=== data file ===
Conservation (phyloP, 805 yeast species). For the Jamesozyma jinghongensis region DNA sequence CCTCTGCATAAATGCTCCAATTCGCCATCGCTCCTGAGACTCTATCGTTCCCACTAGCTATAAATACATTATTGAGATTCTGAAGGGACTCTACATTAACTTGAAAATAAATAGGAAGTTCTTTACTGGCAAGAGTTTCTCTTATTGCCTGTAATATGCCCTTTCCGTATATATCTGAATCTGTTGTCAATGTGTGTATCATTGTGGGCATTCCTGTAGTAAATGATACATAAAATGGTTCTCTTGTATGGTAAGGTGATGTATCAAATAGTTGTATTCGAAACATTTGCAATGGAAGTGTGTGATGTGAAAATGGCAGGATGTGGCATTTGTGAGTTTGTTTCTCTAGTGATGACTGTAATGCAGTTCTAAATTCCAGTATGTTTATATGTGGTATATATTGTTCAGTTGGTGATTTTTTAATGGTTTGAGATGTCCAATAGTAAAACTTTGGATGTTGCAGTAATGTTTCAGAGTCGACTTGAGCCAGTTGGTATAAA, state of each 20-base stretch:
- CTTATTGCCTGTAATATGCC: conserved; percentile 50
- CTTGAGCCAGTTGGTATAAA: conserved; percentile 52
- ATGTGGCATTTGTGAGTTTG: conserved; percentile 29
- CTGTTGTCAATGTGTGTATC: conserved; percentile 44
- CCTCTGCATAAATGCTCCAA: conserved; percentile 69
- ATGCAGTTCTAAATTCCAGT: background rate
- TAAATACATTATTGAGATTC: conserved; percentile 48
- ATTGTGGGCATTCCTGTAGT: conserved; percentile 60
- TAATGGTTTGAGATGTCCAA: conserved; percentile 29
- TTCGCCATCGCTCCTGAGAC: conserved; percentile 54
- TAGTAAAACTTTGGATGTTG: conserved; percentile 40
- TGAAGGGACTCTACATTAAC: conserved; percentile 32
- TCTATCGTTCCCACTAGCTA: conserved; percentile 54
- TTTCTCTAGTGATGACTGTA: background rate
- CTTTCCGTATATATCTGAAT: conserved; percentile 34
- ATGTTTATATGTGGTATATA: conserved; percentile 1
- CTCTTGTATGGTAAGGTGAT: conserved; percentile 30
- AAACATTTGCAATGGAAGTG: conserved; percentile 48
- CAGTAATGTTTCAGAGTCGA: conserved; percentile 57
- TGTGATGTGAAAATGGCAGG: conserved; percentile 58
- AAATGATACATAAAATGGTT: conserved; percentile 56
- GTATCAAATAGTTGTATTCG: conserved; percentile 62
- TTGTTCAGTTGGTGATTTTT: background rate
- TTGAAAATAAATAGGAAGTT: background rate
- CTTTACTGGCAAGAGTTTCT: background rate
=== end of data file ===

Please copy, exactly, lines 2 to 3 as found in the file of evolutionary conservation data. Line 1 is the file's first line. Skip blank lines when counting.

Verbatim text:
- CTTATTGCCTGTAATATGCC: conserved; percentile 50
- CTTGAGCCAGTTGGTATAAA: conserved; percentile 52